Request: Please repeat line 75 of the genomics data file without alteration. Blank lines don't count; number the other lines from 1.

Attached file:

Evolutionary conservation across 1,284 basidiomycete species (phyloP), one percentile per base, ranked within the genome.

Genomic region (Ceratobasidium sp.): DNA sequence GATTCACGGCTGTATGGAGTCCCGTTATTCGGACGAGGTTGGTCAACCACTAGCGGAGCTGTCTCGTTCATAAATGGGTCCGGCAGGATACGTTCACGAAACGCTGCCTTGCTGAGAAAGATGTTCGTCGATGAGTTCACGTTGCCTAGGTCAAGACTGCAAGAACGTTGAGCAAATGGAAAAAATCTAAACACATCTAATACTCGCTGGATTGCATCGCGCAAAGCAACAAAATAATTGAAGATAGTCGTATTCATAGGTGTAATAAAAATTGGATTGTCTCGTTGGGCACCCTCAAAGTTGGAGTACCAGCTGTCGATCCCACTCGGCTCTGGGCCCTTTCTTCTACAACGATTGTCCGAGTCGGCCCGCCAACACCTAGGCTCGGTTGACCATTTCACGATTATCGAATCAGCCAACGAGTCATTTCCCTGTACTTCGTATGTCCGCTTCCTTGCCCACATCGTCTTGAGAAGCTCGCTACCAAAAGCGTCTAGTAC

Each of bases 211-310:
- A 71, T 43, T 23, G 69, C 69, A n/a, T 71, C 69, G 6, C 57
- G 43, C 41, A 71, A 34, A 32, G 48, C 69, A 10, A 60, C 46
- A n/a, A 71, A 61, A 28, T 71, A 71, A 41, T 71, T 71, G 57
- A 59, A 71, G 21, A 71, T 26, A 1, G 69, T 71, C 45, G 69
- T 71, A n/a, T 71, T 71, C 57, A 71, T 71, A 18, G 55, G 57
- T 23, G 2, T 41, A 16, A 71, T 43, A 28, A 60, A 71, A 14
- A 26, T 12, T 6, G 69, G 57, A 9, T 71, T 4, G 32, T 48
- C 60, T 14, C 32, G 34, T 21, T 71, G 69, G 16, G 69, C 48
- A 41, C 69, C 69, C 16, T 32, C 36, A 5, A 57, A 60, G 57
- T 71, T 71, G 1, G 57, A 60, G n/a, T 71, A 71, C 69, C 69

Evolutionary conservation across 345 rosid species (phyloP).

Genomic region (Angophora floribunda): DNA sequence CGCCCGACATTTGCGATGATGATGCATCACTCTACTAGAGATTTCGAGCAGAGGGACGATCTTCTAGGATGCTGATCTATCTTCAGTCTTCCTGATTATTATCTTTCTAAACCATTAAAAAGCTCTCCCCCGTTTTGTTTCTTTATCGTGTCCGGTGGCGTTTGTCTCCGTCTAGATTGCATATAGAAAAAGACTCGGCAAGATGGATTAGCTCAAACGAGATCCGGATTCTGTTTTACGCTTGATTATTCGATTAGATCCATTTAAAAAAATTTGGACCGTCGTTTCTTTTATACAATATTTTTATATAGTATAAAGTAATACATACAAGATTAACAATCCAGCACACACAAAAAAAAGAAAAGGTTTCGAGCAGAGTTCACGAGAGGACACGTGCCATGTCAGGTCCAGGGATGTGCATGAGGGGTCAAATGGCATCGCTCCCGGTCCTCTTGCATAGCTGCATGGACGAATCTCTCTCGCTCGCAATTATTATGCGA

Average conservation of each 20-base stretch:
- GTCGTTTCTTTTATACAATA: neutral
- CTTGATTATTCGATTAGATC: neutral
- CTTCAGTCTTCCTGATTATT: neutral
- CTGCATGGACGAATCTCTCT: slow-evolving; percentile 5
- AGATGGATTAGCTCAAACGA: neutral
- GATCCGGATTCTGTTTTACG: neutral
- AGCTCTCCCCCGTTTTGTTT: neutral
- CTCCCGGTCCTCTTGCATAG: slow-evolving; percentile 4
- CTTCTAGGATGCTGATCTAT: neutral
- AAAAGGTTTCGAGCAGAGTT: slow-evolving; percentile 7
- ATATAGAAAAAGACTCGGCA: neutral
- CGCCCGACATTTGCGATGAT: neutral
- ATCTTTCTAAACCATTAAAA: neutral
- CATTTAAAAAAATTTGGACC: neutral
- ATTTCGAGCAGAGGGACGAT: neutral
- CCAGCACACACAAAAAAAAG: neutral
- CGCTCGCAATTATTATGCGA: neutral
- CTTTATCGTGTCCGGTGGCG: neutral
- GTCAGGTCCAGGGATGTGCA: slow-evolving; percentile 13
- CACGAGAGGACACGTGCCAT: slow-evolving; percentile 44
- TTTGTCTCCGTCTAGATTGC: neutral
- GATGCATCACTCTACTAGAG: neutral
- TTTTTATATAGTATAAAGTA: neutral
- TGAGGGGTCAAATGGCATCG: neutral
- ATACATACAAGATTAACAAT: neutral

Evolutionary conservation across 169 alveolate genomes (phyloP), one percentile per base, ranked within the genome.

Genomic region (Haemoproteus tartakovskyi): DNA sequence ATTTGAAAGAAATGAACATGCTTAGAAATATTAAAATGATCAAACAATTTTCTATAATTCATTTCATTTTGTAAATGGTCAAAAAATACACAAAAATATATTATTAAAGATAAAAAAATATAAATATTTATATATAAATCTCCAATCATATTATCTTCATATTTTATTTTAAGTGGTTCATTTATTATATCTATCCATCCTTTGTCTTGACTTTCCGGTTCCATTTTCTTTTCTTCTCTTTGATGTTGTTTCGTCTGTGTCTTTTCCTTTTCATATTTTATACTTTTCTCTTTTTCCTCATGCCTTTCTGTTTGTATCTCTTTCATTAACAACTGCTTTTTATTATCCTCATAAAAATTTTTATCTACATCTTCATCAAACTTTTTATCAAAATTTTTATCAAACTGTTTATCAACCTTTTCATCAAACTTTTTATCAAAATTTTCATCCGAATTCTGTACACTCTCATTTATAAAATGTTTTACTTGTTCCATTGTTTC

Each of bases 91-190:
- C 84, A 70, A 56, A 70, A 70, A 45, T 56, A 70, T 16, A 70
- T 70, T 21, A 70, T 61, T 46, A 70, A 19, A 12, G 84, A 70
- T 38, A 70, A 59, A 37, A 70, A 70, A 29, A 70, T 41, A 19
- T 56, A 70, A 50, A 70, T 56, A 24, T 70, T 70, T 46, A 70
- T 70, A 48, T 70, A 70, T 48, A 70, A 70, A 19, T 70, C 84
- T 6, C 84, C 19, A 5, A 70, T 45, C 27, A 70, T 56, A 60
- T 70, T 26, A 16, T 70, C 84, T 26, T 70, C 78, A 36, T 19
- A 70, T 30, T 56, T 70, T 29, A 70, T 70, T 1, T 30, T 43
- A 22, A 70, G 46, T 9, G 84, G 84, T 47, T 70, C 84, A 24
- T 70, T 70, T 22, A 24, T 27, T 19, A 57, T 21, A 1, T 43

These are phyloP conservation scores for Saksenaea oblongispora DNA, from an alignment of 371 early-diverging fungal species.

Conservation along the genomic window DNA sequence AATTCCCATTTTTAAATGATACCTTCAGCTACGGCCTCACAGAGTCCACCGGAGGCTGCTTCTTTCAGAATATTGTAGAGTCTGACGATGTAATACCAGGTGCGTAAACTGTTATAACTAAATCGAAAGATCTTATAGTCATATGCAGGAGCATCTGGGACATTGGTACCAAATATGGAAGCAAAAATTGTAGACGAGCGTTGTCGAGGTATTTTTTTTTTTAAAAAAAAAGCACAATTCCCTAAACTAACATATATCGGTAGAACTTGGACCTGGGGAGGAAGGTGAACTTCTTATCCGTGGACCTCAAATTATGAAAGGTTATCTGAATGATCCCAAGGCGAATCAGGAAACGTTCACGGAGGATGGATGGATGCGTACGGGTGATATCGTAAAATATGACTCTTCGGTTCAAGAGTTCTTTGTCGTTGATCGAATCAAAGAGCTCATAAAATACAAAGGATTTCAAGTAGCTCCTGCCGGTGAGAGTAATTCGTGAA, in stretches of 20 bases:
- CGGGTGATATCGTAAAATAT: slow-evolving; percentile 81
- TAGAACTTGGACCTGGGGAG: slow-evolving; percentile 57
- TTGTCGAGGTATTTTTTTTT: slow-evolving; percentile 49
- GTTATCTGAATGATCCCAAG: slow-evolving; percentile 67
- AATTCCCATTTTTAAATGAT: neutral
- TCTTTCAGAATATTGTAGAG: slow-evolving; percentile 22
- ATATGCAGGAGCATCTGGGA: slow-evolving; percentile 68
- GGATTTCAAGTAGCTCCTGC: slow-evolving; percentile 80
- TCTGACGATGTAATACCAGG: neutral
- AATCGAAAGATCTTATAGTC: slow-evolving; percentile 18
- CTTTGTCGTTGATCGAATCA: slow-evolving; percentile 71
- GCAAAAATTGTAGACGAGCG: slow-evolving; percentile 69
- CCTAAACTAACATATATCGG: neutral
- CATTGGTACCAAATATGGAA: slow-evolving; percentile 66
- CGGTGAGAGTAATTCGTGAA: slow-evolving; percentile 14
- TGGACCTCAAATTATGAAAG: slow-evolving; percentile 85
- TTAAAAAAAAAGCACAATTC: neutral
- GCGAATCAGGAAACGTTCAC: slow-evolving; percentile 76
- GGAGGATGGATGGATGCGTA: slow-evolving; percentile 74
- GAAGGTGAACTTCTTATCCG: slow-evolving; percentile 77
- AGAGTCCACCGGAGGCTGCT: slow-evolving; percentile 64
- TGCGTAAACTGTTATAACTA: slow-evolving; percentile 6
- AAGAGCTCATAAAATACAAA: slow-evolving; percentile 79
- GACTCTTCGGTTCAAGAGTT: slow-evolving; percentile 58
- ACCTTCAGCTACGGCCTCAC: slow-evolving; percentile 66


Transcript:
- GGAGGATGGATGGATGCGTA: slow-evolving; percentile 74